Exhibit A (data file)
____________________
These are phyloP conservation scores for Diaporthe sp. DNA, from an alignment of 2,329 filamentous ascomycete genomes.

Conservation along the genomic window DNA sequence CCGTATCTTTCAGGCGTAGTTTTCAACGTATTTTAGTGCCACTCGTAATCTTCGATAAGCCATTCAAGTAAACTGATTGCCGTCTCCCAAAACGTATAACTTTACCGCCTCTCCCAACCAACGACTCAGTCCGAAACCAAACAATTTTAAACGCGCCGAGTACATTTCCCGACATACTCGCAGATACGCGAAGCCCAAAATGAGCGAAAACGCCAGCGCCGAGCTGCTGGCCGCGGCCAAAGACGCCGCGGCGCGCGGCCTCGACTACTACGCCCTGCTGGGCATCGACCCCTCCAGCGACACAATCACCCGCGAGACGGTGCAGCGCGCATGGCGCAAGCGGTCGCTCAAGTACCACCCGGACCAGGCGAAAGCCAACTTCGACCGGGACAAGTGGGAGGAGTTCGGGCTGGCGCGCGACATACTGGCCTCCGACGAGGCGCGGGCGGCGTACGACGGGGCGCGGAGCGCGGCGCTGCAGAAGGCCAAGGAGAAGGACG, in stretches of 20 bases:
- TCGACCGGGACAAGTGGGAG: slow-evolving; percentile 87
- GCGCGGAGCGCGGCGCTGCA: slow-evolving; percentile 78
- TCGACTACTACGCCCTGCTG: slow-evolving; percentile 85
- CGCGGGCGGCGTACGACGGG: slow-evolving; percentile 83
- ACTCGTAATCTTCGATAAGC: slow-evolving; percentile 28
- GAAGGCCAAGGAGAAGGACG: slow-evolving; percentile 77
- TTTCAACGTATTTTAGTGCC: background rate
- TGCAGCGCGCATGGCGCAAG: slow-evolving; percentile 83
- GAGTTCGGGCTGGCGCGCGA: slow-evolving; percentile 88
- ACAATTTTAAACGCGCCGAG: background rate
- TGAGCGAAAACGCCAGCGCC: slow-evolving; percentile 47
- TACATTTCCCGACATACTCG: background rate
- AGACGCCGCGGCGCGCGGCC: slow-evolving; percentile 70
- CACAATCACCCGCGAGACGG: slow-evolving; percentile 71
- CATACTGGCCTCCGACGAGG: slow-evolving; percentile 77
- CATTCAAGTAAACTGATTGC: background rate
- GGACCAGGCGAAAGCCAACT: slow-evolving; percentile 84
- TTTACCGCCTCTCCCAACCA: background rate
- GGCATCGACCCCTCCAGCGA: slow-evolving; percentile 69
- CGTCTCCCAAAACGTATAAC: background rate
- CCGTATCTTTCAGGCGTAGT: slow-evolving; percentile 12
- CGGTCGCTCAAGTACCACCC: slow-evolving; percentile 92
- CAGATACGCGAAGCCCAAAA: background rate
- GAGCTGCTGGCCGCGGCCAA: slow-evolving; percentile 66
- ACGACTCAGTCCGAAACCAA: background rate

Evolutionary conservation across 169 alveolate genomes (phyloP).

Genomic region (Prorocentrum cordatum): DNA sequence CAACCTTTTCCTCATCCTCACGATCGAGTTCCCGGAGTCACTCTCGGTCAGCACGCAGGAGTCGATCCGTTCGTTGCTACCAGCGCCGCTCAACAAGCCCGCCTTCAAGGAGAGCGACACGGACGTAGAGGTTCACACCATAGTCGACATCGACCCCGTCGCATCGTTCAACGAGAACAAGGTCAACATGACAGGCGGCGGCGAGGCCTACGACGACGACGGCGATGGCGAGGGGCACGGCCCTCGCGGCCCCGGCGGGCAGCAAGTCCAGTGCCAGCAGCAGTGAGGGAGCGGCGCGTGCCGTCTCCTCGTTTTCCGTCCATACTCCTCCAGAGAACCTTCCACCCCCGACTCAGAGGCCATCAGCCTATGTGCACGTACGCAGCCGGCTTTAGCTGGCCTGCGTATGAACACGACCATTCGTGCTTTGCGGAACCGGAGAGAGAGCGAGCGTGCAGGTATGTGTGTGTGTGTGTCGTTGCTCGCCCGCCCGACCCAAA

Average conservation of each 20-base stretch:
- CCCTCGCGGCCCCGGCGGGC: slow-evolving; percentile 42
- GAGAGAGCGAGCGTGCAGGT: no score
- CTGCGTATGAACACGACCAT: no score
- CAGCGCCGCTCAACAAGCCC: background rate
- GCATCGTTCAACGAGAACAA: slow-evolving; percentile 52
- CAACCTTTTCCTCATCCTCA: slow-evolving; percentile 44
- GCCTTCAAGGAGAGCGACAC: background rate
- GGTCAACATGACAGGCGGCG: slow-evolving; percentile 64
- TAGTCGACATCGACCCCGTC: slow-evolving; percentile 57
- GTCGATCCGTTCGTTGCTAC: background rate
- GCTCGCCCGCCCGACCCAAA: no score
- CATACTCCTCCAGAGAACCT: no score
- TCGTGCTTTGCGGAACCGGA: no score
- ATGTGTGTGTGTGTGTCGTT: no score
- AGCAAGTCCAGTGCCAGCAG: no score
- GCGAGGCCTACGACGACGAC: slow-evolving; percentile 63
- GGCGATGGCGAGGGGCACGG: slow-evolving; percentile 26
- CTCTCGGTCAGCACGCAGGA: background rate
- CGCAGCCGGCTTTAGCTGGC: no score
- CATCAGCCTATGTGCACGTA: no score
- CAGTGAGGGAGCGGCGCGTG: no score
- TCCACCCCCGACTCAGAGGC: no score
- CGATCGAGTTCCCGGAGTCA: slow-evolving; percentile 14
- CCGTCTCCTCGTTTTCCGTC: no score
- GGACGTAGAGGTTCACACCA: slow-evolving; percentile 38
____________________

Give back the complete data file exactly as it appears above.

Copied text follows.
These are phyloP conservation scores for Diaporthe sp. DNA, from an alignment of 2,329 filamentous ascomycete genomes.

Conservation along the genomic window DNA sequence CCGTATCTTTCAGGCGTAGTTTTCAACGTATTTTAGTGCCACTCGTAATCTTCGATAAGCCATTCAAGTAAACTGATTGCCGTCTCCCAAAACGTATAACTTTACCGCCTCTCCCAACCAACGACTCAGTCCGAAACCAAACAATTTTAAACGCGCCGAGTACATTTCCCGACATACTCGCAGATACGCGAAGCCCAAAATGAGCGAAAACGCCAGCGCCGAGCTGCTGGCCGCGGCCAAAGACGCCGCGGCGCGCGGCCTCGACTACTACGCCCTGCTGGGCATCGACCCCTCCAGCGACACAATCACCCGCGAGACGGTGCAGCGCGCATGGCGCAAGCGGTCGCTCAAGTACCACCCGGACCAGGCGAAAGCCAACTTCGACCGGGACAAGTGGGAGGAGTTCGGGCTGGCGCGCGACATACTGGCCTCCGACGAGGCGCGGGCGGCGTACGACGGGGCGCGGAGCGCGGCGCTGCAGAAGGCCAAGGAGAAGGACG, in stretches of 20 bases:
- TCGACCGGGACAAGTGGGAG: slow-evolving; percentile 87
- GCGCGGAGCGCGGCGCTGCA: slow-evolving; percentile 78
- TCGACTACTACGCCCTGCTG: slow-evolving; percentile 85
- CGCGGGCGGCGTACGACGGG: slow-evolving; percentile 83
- ACTCGTAATCTTCGATAAGC: slow-evolving; percentile 28
- GAAGGCCAAGGAGAAGGACG: slow-evolving; percentile 77
- TTTCAACGTATTTTAGTGCC: background rate
- TGCAGCGCGCATGGCGCAAG: slow-evolving; percentile 83
- GAGTTCGGGCTGGCGCGCGA: slow-evolving; percentile 88
- ACAATTTTAAACGCGCCGAG: background rate
- TGAGCGAAAACGCCAGCGCC: slow-evolving; percentile 47
- TACATTTCCCGACATACTCG: background rate
- AGACGCCGCGGCGCGCGGCC: slow-evolving; percentile 70
- CACAATCACCCGCGAGACGG: slow-evolving; percentile 71
- CATACTGGCCTCCGACGAGG: slow-evolving; percentile 77
- CATTCAAGTAAACTGATTGC: background rate
- GGACCAGGCGAAAGCCAACT: slow-evolving; percentile 84
- TTTACCGCCTCTCCCAACCA: background rate
- GGCATCGACCCCTCCAGCGA: slow-evolving; percentile 69
- CGTCTCCCAAAACGTATAAC: background rate
- CCGTATCTTTCAGGCGTAGT: slow-evolving; percentile 12
- CGGTCGCTCAAGTACCACCC: slow-evolving; percentile 92
- CAGATACGCGAAGCCCAAAA: background rate
- GAGCTGCTGGCCGCGGCCAA: slow-evolving; percentile 66
- ACGACTCAGTCCGAAACCAA: background rate

Evolutionary conservation across 169 alveolate genomes (phyloP).

Genomic region (Prorocentrum cordatum): DNA sequence CAACCTTTTCCTCATCCTCACGATCGAGTTCCCGGAGTCACTCTCGGTCAGCACGCAGGAGTCGATCCGTTCGTTGCTACCAGCGCCGCTCAACAAGCCCGCCTTCAAGGAGAGCGACACGGACGTAGAGGTTCACACCATAGTCGACATCGACCCCGTCGCATCGTTCAACGAGAACAAGGTCAACATGACAGGCGGCGGCGAGGCCTACGACGACGACGGCGATGGCGAGGGGCACGGCCCTCGCGGCCCCGGCGGGCAGCAAGTCCAGTGCCAGCAGCAGTGAGGGAGCGGCGCGTGCCGTCTCCTCGTTTTCCGTCCATACTCCTCCAGAGAACCTTCCACCCCCGACTCAGAGGCCATCAGCCTATGTGCACGTACGCAGCCGGCTTTAGCTGGCCTGCGTATGAACACGACCATTCGTGCTTTGCGGAACCGGAGAGAGAGCGAGCGTGCAGGTATGTGTGTGTGTGTGTCGTTGCTCGCCCGCCCGACCCAAA

Average conservation of each 20-base stretch:
- CCCTCGCGGCCCCGGCGGGC: slow-evolving; percentile 42
- GAGAGAGCGAGCGTGCAGGT: no score
- CTGCGTATGAACACGACCAT: no score
- CAGCGCCGCTCAACAAGCCC: background rate
- GCATCGTTCAACGAGAACAA: slow-evolving; percentile 52
- CAACCTTTTCCTCATCCTCA: slow-evolving; percentile 44
- GCCTTCAAGGAGAGCGACAC: background rate
- GGTCAACATGACAGGCGGCG: slow-evolving; percentile 64
- TAGTCGACATCGACCCCGTC: slow-evolving; percentile 57
- GTCGATCCGTTCGTTGCTAC: background rate
- GCTCGCCCGCCCGACCCAAA: no score
- CATACTCCTCCAGAGAACCT: no score
- TCGTGCTTTGCGGAACCGGA: no score
- ATGTGTGTGTGTGTGTCGTT: no score
- AGCAAGTCCAGTGCCAGCAG: no score
- GCGAGGCCTACGACGACGAC: slow-evolving; percentile 63
- GGCGATGGCGAGGGGCACGG: slow-evolving; percentile 26
- CTCTCGGTCAGCACGCAGGA: background rate
- CGCAGCCGGCTTTAGCTGGC: no score
- CATCAGCCTATGTGCACGTA: no score
- CAGTGAGGGAGCGGCGCGTG: no score
- TCCACCCCCGACTCAGAGGC: no score
- CGATCGAGTTCCCGGAGTCA: slow-evolving; percentile 14
- CCGTCTCCTCGTTTTCCGTC: no score
- GGACGTAGAGGTTCACACCA: slow-evolving; percentile 38